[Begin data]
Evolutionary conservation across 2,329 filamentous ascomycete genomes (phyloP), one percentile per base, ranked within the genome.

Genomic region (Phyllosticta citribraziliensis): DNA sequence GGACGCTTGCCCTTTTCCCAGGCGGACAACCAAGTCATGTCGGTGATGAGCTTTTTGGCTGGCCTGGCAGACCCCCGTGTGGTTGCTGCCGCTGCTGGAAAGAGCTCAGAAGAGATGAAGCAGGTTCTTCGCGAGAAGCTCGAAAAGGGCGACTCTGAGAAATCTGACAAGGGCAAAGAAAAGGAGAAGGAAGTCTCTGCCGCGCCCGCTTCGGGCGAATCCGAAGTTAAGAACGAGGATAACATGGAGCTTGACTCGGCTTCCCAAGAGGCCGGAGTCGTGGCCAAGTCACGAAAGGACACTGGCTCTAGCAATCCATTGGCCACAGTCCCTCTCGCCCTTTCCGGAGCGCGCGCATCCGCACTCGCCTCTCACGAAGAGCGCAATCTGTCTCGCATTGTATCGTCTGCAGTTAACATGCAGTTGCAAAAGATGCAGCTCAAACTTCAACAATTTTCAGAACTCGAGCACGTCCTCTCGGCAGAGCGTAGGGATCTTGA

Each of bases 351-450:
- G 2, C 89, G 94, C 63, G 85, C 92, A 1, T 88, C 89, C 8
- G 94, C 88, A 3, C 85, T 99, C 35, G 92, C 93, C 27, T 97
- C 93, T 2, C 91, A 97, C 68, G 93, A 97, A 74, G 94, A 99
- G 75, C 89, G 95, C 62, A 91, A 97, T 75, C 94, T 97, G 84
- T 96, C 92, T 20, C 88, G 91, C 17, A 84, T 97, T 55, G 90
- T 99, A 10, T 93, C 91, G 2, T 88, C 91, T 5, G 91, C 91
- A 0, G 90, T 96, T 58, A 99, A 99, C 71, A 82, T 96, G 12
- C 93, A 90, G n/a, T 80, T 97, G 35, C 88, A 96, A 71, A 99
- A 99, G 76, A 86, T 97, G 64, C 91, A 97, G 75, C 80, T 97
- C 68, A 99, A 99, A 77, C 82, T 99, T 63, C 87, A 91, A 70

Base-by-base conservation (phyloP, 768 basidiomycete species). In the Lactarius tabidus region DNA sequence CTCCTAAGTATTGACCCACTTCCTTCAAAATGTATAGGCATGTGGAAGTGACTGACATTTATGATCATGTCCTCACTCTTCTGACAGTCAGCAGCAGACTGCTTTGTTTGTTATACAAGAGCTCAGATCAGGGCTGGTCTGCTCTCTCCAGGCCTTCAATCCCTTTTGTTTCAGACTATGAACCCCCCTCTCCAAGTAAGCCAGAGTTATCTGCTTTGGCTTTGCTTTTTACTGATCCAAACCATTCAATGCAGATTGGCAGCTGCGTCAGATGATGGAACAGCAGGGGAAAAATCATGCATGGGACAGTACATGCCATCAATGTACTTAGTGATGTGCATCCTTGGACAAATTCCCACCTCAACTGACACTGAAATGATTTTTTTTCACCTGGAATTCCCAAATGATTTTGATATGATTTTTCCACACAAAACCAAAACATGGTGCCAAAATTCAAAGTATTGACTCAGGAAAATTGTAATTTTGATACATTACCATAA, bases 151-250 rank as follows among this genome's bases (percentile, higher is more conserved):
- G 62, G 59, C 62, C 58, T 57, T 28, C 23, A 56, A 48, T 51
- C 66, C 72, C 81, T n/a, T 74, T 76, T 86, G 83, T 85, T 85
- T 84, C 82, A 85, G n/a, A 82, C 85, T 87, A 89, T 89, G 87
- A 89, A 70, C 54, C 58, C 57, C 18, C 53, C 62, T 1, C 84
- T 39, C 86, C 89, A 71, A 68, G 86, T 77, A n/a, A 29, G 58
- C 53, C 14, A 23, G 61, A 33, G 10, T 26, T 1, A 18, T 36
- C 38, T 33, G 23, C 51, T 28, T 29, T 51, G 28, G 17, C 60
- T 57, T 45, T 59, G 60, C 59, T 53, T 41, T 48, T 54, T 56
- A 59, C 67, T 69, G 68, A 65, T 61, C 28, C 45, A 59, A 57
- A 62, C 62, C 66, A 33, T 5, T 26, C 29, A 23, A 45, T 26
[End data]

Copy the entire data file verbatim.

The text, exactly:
Evolutionary conservation across 2,329 filamentous ascomycete genomes (phyloP), one percentile per base, ranked within the genome.

Genomic region (Phyllosticta citribraziliensis): DNA sequence GGACGCTTGCCCTTTTCCCAGGCGGACAACCAAGTCATGTCGGTGATGAGCTTTTTGGCTGGCCTGGCAGACCCCCGTGTGGTTGCTGCCGCTGCTGGAAAGAGCTCAGAAGAGATGAAGCAGGTTCTTCGCGAGAAGCTCGAAAAGGGCGACTCTGAGAAATCTGACAAGGGCAAAGAAAAGGAGAAGGAAGTCTCTGCCGCGCCCGCTTCGGGCGAATCCGAAGTTAAGAACGAGGATAACATGGAGCTTGACTCGGCTTCCCAAGAGGCCGGAGTCGTGGCCAAGTCACGAAAGGACACTGGCTCTAGCAATCCATTGGCCACAGTCCCTCTCGCCCTTTCCGGAGCGCGCGCATCCGCACTCGCCTCTCACGAAGAGCGCAATCTGTCTCGCATTGTATCGTCTGCAGTTAACATGCAGTTGCAAAAGATGCAGCTCAAACTTCAACAATTTTCAGAACTCGAGCACGTCCTCTCGGCAGAGCGTAGGGATCTTGA

Each of bases 351-450:
- G 2, C 89, G 94, C 63, G 85, C 92, A 1, T 88, C 89, C 8
- G 94, C 88, A 3, C 85, T 99, C 35, G 92, C 93, C 27, T 97
- C 93, T 2, C 91, A 97, C 68, G 93, A 97, A 74, G 94, A 99
- G 75, C 89, G 95, C 62, A 91, A 97, T 75, C 94, T 97, G 84
- T 96, C 92, T 20, C 88, G 91, C 17, A 84, T 97, T 55, G 90
- T 99, A 10, T 93, C 91, G 2, T 88, C 91, T 5, G 91, C 91
- A 0, G 90, T 96, T 58, A 99, A 99, C 71, A 82, T 96, G 12
- C 93, A 90, G n/a, T 80, T 97, G 35, C 88, A 96, A 71, A 99
- A 99, G 76, A 86, T 97, G 64, C 91, A 97, G 75, C 80, T 97
- C 68, A 99, A 99, A 77, C 82, T 99, T 63, C 87, A 91, A 70

Base-by-base conservation (phyloP, 768 basidiomycete species). In the Lactarius tabidus region DNA sequence CTCCTAAGTATTGACCCACTTCCTTCAAAATGTATAGGCATGTGGAAGTGACTGACATTTATGATCATGTCCTCACTCTTCTGACAGTCAGCAGCAGACTGCTTTGTTTGTTATACAAGAGCTCAGATCAGGGCTGGTCTGCTCTCTCCAGGCCTTCAATCCCTTTTGTTTCAGACTATGAACCCCCCTCTCCAAGTAAGCCAGAGTTATCTGCTTTGGCTTTGCTTTTTACTGATCCAAACCATTCAATGCAGATTGGCAGCTGCGTCAGATGATGGAACAGCAGGGGAAAAATCATGCATGGGACAGTACATGCCATCAATGTACTTAGTGATGTGCATCCTTGGACAAATTCCCACCTCAACTGACACTGAAATGATTTTTTTTCACCTGGAATTCCCAAATGATTTTGATATGATTTTTCCACACAAAACCAAAACATGGTGCCAAAATTCAAAGTATTGACTCAGGAAAATTGTAATTTTGATACATTACCATAA, bases 151-250 rank as follows among this genome's bases (percentile, higher is more conserved):
- G 62, G 59, C 62, C 58, T 57, T 28, C 23, A 56, A 48, T 51
- C 66, C 72, C 81, T n/a, T 74, T 76, T 86, G 83, T 85, T 85
- T 84, C 82, A 85, G n/a, A 82, C 85, T 87, A 89, T 89, G 87
- A 89, A 70, C 54, C 58, C 57, C 18, C 53, C 62, T 1, C 84
- T 39, C 86, C 89, A 71, A 68, G 86, T 77, A n/a, A 29, G 58
- C 53, C 14, A 23, G 61, A 33, G 10, T 26, T 1, A 18, T 36
- C 38, T 33, G 23, C 51, T 28, T 29, T 51, G 28, G 17, C 60
- T 57, T 45, T 59, G 60, C 59, T 53, T 41, T 48, T 54, T 56
- A 59, C 67, T 69, G 68, A 65, T 61, C 28, C 45, A 59, A 57
- A 62, C 62, C 66, A 33, T 5, T 26, C 29, A 23, A 45, T 26